model.compile(optimizer="rmsprop", loss="categorical_crossentropy", metrics=["accuracy"])

First we load our training data and then define an input for the sample questions as well as one for the sample context, both followed by a dense layer to learn the features of the data. The size of the two Dense layers depends on how many sample/outputs we have and how long our dictionary is. If you change the conversation data this will automatically get bigger or smaller. This approach worked well for me, but feel free to adapt these values to better fit your data. “inputs” is what we will connect to our output layer and this is also the layer in which we will concatenate the two feature layers. Lastly we define our model with our two inputs and a single output.

Training and saving the model

This step is pretty straight forward. The only thing you’ll notice, if you’ve read the previous tutorials, is that we pass a list of inputs to the model. This is how you can pass multiple inputs to a Keras model. Just make sure that they are in the same order as you’ve specified the inputs in the model definition.

After the training is finished and our loss is low enough, we can just call save on the model to save to the specified directory. Repeat this training everytime you change the conversation definition. The whole definition and training can be found in (trainer.py)[https://github.com/salendron/tensorflow_examples/blob/main/004_multi_input_model_chatbot/trainer.py].

model.fit(
    [ctd.sample_question_training_data,ctd.context_training_data],
    ctd.train_labels,
    epochs=60,
    batch_size=128 
)

model.save("saved_model/chatbot")

The chatbot

Now we can use our model to actually chat with it. In this implementation we use a simple terminal interface, but you can use the same model to build a web based solution or even integrate a TextToSpeech and SpeechToText library to actually talk to it.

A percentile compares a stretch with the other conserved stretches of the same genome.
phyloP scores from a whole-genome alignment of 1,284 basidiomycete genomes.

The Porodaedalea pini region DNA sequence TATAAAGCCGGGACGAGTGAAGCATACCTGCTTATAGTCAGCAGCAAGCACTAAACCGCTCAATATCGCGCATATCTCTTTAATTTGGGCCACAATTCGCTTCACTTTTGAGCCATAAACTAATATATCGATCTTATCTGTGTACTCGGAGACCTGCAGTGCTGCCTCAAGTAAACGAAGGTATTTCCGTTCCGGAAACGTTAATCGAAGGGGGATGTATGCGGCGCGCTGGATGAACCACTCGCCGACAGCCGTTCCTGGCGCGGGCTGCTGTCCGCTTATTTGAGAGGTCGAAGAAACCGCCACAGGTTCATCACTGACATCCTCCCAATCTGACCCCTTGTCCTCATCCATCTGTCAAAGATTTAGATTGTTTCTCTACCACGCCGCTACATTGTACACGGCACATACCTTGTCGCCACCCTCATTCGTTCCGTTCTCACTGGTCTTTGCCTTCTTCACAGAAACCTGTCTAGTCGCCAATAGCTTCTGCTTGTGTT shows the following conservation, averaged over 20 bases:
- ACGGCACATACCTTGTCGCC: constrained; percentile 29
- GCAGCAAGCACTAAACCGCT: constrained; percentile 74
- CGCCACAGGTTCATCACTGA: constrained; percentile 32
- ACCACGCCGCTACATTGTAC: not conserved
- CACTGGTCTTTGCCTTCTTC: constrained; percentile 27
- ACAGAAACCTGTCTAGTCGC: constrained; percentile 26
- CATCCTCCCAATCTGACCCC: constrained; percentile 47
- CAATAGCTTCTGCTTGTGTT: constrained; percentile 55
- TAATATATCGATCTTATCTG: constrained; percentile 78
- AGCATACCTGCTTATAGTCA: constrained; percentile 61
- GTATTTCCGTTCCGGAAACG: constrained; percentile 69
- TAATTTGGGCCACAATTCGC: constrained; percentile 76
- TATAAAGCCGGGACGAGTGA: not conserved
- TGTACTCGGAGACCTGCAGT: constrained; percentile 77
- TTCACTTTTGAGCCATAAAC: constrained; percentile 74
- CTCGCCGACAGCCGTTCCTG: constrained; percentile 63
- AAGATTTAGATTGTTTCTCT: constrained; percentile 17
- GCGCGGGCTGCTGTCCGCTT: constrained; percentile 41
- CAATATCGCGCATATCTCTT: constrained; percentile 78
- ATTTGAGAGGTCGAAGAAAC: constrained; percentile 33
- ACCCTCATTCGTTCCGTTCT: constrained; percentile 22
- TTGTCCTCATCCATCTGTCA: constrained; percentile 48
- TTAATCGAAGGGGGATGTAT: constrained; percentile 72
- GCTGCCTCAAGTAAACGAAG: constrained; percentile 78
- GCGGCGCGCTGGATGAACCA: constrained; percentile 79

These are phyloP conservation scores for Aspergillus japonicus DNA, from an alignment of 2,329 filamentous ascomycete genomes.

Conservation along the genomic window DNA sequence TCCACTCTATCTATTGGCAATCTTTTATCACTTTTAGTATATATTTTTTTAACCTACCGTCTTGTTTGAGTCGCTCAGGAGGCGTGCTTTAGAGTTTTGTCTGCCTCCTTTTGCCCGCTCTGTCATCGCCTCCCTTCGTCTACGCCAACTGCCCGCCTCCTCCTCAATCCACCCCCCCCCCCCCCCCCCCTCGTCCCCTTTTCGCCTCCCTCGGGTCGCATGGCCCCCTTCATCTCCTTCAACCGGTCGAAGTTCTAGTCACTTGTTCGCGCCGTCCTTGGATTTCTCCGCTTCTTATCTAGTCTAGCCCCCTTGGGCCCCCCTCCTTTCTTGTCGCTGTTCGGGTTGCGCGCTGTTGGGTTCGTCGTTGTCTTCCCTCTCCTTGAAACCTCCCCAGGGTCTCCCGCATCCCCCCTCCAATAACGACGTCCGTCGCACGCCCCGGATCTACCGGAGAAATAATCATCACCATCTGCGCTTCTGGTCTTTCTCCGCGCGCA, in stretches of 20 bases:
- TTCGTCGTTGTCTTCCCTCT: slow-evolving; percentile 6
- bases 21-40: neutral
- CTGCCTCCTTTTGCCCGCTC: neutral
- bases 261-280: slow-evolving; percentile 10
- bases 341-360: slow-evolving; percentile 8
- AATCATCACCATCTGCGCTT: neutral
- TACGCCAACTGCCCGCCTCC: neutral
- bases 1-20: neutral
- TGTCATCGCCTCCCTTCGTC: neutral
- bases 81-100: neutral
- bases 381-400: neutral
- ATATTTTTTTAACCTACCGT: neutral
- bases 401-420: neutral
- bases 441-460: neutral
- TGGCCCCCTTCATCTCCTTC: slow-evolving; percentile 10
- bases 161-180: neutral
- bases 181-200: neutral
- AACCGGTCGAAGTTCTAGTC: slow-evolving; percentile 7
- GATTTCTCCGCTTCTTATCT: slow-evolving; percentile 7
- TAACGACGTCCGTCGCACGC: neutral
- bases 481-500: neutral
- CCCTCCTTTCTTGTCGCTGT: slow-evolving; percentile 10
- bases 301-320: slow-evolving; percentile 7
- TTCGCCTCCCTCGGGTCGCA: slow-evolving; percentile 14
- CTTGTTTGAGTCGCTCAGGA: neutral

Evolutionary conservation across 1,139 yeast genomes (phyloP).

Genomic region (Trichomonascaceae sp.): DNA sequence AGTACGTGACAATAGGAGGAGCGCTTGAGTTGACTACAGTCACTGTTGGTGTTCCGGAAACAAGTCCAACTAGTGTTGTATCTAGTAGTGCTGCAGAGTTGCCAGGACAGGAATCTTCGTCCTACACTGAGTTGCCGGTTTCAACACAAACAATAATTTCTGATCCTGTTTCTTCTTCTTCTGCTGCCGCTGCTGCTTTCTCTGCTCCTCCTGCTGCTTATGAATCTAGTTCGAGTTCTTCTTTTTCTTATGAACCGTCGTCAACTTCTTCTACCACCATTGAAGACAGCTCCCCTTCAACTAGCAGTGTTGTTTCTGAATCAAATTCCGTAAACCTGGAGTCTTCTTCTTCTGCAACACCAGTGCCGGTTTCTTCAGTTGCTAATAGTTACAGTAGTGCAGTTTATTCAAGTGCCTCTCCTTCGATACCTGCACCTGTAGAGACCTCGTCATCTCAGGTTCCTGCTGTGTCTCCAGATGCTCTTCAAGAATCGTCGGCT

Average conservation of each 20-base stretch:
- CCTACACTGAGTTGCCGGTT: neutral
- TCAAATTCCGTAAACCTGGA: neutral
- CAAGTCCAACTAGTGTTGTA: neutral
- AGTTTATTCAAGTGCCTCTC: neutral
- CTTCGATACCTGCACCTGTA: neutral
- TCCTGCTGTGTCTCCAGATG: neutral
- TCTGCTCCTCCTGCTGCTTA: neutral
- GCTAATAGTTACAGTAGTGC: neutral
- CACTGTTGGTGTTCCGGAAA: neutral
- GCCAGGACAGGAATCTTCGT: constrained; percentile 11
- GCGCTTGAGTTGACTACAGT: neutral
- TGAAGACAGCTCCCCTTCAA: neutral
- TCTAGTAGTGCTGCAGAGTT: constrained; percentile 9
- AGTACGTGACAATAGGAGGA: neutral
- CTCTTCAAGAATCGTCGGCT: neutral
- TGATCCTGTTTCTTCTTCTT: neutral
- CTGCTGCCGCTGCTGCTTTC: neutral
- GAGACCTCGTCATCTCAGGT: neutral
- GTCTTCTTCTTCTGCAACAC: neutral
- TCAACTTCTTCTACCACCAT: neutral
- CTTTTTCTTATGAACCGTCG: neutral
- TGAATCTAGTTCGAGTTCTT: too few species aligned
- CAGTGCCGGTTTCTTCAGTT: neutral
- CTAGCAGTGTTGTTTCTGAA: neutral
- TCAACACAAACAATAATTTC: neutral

It all starts by loading the trained model and conversation data. Keep in mind that the conversation data has to be the exact same as it was when training the model. If you change the conversation definition you also have to retrain the model.

Next we just use a simple endless loop, so our conversation never stops and read the user input. Then we convert the user input to a numerical list of zeros and ones, like we did with the samples during training, and we also do this with the current context. The context is always taken from the last intent, so at first this list is empty.

Now we can use these two inputs to make a prediction, which is actually a list of probabilities for each intent. We simply take the one with the highest probability and print the answer. If the probability is too low, we inform the user, that we do not have an answer to that. Lastly we remember the context of the predicted intent for the next question and start over.

from tensorflow.keras.models import load_model
import numpy as np
from conversation_training_data import ConversationTrainingData

#load the trained model
model = load_model("saved_model/chatbot")

#load the conversation data, so we can answer with the defined answers.
ctd = ConversationTrainingData.from_file("conversation_training_data.json")

#the current conversation context
context = []

#conversation loop
while True:
    #read user input
    sentence = input(":")

    #conver input and current context to numerical arrays so they can be
    #used to predict the correct intent
    input_sentence = ctd.sentence_to_input(sentence)
    input_context = ctd.context_to_input(context)

    #predict the correct input
    prediction = model.predict([input_sentence, input_context])[0]
    intent_idx = np.argmax(prediction)
    predicted_intent = ctd.intents[intent_idx]

    #check if the probability is high enough and either answer with the defined
    #answer of the predicted intent or otherwise tell the user that we do not
    #understand.
    if prediction[np.argmax(prediction)] > 0.2:
        print(sentence + ":" + predicted_intent.get_answer())
    else:
        print(sentence + ": I am not sure about that.")

    #remember the current context for the next question
    context = predicted_intent.context

The full source code of this can be found here.